Birmingham Airport commits to net carbon-zero operations

posted on 15th June 2022
Birmingham Airport commits to net carbon-zero operations

Birmingham Airport, the UK’s seventh-largest airport serving England’s second city and the surrounding region, has published a new roadmap for achieving net carbon-zero operations by 2033. Committed to minimising its environmental footprint, the gateway’s wide-ranging sustainability programme promises significant changes both landside and airside, building on progress made over the last decade

Birmingham Airport’s commitment to environmental sustainability is not new – in fact, it announced its ambition to move to zero-carbon operations in 2019. Now, despite the collapse in the aviation industry caused by the Covid pandemic, Birmingham has publicised a roadmap to success by 2033.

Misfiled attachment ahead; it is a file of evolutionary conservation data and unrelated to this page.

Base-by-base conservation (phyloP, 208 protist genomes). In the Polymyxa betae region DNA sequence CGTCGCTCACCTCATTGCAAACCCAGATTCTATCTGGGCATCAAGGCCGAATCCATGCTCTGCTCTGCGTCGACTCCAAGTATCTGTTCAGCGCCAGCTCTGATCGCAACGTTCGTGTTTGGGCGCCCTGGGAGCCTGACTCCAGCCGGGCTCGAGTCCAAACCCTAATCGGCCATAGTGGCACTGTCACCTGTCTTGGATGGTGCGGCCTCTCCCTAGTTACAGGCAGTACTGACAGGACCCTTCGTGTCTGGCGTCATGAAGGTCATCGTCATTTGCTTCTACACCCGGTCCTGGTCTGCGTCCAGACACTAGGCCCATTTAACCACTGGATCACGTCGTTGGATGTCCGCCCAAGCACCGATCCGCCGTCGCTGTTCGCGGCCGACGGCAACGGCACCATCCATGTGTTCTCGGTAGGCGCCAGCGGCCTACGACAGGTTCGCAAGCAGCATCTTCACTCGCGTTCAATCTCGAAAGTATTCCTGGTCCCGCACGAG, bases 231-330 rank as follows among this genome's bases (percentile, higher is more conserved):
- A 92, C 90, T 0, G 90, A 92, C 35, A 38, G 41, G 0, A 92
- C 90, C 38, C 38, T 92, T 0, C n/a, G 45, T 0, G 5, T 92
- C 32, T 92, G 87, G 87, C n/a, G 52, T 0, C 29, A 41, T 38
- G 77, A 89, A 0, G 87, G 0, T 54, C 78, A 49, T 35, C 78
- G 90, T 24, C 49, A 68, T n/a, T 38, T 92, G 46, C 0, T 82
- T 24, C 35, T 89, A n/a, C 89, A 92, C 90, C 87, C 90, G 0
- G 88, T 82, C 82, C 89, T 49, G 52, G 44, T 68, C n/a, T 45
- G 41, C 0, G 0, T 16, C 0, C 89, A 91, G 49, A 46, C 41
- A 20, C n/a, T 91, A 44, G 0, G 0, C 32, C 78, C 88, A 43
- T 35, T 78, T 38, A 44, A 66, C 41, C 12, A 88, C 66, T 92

Birmingham Airport CEO Nick Barton observes: “Our Net Zero Carbon Plan sets out how we will become net zero by 2033 through investments in energy-saving initiatives and stakeholder partnerships over the next decade.
“Our investment to become net zero will escalate immediately with a multi-million pound outlay up to 2025, focusing on renewables and energy efficiencies. The second phase of investment will be developed to complete our net zero transition by 2033, with a focus on emerging technologies to create a low-carbon environment.
“While we have a good track record in achieving low-carbon operations, we know that meeting our net zero target will need more impactful and immediate action. Through innovation and partnership co-operation, we can make real change to [the] climate impact [of] our combined operations,” Barton adds.